6. Never point the power washing wand (it’s not Darth Vader time) at a person or animal. Again, I’m deadly serious. (Notice how I switch from puns to severity? It’s not intended to make your head spin, and I sincerely hope you can keep up…)
7. DO NOT operate the power washer close to overhead power lines–stay at least 10 feet away, and have a buddy with you to ensure you are clear of power lines at all times. I lost a high school buddy who tried working alone after school–he died instantly when his machinery touched a low power line.
8. Prepare first:
- Cover all electrical outlets & avoid outdoor lighting fixtures–water in the fixtures could cause a short circuit and you could blast holes in glass fixtures. Use plastic bags over your light fixtures and seal good with duct tape.
- Take off all shutters (and watch out for spiders and wasps when removing).
- Seal any tiny holes in the exterior of your home.
- Notice any black spots on your exterior? Test it first with some bleach. If the black spot fades, then you have mold(a blasted fungus that I am becoming all too familiar with–in my nose, not my house). In the case of correctly identified mold, you’ll have to get out goggles, repirator mask, rubber gloves, bleach/water, wear funky clothes or put a plastic garbage bag over your clothing, and grab a scrub brush. If your test reveals that the black spot does NOT fade, then you just have dirt which can be removed with the power washer.
- Practice BEFORE you attempt to wash the house–use the driveway (without cars & kids) as a practice ground. Start with lowest pressure until you get the handle…
9. Ready to wash? (I so admire you!). Make sure you pick a good day (not a windy day). Back away 3-4 feet and use a downward spray (a 15-25 degree nozzle reportedly is best). Start power washing from the bottom and work your way up. And, no, this is not a misprint. I admit my cross-wired brain had to question this method for a minute. When you wash from bottom up you eliminate all the dirty streaks that would come streaming down your house siding. When you’re ready to rinse, THEN you wash from the top down. If you have used any detergent in your washer (make sure it’s biodegradable and kind to people, plants & pets) you need to rinse within 10 minutes.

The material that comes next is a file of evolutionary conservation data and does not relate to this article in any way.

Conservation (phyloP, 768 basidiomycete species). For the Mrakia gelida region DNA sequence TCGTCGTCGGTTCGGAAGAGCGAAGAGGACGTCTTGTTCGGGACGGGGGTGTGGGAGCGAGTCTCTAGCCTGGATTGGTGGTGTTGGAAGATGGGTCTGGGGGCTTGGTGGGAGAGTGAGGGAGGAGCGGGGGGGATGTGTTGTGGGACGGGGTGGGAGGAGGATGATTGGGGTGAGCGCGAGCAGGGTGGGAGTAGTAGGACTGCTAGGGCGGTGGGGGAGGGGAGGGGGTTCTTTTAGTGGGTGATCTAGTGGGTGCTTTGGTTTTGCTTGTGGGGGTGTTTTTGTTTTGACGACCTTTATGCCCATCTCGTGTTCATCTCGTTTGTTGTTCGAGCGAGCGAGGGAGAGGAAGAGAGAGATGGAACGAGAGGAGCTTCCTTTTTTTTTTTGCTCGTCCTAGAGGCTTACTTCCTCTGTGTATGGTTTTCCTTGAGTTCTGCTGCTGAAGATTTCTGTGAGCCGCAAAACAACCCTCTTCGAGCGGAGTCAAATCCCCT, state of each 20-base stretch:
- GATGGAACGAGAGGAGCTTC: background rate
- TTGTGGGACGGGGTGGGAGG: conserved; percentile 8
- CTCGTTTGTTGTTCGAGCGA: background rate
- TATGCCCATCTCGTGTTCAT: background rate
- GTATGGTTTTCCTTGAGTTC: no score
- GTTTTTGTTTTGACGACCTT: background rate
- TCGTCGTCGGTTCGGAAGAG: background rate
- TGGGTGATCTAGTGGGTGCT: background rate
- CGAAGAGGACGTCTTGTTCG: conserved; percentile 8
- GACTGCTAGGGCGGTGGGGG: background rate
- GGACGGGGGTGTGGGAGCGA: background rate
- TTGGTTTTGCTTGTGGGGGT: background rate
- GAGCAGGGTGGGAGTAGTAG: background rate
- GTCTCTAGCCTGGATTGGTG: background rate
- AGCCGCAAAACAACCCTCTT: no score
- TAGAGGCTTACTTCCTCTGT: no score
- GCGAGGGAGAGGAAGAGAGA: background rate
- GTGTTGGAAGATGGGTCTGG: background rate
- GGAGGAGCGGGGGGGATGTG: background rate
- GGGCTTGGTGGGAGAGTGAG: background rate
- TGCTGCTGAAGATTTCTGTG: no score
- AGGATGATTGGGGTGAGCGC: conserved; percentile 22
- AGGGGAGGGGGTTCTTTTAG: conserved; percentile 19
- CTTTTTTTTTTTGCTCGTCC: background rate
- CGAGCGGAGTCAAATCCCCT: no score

10. Oh, and never spray at your windows or you’ll soon be like little house on the prairie (with quaint little calico fabric pieces waving in the breeze in place of your former glass windows).
Whew! Think you can handle the pressure?
Best of luck to you with your power washing project. Please be safe and use your head. If you rent the washer, make sure you get a complete demonstration before taking it home. Me? I’m destined to call in the professionals. And if you have any hesitation at all–please consult a professional. Thanks for reading. Patti P.
© Julie Nelson and The Nelson Project at Keller Williams Reatly, 2008-2010. Unauthorized use and/or duplication of this material without express and written permission from this blog’s author and/or owner is strictly prohibited. Excerpts and links may be used, provided that full and clear credit is given to Julie Nelson and The Nelson Project at Keller Williams Realty with appropriate and specific direction to the original content.
Entry filed under: Fix It, Smart Sellers. Tags: Aquifer recharge zone, Austin, cleaning home for sale, curb appeal, directionly challenged, Edwards Aquifer, home exterior, home maintenance, organic, power wash, power wash advice, pressure wash.